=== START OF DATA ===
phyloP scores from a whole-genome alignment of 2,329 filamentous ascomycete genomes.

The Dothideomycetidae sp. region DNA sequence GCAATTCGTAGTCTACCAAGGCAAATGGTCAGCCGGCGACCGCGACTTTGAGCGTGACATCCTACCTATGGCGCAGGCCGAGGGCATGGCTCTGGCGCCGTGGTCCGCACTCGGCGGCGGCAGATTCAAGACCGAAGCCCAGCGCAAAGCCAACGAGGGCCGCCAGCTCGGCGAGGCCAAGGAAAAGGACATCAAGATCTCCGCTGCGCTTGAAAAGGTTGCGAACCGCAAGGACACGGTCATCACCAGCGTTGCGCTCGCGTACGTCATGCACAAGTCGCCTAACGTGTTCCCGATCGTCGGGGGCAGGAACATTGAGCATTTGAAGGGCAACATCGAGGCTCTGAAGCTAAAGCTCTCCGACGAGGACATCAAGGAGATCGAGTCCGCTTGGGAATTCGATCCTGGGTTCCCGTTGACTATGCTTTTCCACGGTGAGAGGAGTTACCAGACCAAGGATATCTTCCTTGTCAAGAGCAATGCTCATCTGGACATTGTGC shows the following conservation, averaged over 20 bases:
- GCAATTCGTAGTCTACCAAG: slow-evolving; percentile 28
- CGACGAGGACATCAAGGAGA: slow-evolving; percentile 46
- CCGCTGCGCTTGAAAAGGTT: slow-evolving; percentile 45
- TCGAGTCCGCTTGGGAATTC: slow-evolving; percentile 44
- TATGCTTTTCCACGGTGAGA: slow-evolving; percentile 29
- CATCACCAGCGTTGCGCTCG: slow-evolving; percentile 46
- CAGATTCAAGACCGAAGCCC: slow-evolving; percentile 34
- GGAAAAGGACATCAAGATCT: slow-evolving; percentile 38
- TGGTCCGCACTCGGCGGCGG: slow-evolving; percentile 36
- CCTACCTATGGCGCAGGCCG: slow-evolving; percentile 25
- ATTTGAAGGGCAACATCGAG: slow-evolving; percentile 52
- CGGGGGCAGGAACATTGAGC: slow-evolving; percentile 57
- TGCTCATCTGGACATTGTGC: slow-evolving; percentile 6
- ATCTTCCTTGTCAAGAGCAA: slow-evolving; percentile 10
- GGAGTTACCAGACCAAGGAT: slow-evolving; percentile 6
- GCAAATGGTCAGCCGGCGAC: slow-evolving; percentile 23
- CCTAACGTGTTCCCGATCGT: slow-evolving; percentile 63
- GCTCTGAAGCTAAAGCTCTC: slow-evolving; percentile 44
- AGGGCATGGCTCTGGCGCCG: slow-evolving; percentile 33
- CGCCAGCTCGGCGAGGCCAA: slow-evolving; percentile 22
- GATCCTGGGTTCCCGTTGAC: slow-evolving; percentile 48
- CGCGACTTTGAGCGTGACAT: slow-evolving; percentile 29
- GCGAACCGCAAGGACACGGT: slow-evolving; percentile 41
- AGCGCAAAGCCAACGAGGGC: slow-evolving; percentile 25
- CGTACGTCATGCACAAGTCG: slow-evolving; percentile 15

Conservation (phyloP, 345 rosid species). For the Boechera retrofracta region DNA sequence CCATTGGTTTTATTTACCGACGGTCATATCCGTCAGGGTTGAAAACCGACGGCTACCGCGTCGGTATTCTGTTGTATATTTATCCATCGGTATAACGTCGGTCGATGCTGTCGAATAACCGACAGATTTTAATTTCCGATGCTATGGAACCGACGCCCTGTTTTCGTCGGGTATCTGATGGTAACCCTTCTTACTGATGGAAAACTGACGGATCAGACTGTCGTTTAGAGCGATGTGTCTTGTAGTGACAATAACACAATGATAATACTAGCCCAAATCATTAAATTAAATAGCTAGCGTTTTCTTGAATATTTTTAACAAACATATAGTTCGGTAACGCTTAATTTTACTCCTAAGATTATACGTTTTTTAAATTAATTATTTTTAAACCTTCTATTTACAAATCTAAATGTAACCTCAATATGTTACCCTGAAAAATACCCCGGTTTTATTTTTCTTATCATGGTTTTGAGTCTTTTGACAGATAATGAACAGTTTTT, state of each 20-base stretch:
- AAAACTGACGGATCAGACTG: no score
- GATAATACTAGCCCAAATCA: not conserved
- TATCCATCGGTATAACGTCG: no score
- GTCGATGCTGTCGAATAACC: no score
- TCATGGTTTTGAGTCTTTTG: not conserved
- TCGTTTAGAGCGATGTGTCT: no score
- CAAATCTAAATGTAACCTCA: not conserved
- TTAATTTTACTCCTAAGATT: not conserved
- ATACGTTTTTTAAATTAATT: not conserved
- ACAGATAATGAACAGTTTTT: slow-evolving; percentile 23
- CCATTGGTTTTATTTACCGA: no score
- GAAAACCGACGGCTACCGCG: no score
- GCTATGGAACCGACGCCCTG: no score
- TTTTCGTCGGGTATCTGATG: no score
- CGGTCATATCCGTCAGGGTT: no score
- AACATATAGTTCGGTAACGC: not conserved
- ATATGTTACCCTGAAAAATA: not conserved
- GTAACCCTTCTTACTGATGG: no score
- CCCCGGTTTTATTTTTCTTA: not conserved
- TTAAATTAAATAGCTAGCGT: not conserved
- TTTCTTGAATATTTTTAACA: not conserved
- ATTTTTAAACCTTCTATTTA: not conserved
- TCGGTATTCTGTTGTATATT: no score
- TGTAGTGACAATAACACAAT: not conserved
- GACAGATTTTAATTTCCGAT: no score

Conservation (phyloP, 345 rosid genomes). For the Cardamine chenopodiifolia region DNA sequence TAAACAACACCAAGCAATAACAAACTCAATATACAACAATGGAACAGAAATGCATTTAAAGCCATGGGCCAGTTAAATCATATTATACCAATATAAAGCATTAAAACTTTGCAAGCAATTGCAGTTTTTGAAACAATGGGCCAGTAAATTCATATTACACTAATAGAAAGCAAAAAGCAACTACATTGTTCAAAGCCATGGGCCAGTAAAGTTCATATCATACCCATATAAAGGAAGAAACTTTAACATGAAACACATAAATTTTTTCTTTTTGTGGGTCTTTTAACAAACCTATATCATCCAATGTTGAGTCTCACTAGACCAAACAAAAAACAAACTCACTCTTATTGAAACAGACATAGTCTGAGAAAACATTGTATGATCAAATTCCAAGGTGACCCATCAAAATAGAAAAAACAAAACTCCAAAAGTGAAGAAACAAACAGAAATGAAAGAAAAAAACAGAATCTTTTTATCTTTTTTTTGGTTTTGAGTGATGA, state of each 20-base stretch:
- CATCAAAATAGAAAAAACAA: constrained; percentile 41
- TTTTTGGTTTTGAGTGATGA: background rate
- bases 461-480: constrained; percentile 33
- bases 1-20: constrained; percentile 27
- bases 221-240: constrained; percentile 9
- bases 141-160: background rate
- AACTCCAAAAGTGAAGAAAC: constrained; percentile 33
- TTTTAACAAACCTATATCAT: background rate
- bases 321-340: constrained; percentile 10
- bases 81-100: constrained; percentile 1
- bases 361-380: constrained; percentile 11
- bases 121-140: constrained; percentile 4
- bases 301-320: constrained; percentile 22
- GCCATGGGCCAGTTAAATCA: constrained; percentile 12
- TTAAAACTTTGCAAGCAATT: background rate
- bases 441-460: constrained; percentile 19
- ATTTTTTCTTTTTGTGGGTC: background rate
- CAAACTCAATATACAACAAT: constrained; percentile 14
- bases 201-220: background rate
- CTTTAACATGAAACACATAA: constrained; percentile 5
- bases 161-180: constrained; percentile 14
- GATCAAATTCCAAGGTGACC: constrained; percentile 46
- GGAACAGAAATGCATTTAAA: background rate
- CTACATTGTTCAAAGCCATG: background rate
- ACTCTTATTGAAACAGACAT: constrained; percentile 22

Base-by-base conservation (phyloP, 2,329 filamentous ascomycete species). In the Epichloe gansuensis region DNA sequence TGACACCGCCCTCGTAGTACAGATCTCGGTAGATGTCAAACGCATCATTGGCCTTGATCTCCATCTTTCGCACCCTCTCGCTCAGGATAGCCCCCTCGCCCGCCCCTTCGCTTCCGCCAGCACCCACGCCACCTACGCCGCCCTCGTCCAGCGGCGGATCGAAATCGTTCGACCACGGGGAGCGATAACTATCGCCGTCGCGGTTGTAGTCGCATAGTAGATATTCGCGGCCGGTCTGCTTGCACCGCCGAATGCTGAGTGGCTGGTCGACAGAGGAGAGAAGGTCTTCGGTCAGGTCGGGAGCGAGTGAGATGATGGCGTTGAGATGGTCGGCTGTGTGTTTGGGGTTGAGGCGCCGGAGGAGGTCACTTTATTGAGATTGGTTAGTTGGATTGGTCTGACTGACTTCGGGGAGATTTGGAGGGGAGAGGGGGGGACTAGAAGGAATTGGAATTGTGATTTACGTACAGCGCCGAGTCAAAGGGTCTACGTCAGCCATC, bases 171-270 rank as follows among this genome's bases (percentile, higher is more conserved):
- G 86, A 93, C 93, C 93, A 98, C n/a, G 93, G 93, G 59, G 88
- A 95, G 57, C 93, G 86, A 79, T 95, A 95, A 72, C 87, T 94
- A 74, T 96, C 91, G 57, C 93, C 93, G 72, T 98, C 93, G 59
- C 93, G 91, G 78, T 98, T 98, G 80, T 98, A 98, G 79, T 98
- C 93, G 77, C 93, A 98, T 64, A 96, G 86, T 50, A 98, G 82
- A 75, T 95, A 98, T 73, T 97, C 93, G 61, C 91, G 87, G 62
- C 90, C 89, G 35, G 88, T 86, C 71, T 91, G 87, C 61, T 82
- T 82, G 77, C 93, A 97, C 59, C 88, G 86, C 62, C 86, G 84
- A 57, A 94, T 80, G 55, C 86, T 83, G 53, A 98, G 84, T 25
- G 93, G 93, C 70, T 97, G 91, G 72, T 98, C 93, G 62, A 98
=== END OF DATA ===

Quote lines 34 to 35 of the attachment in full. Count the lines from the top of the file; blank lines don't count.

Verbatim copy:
- TCGTTTAGAGCGATGTGTCT: no score
- CAAATCTAAATGTAACCTCA: not conserved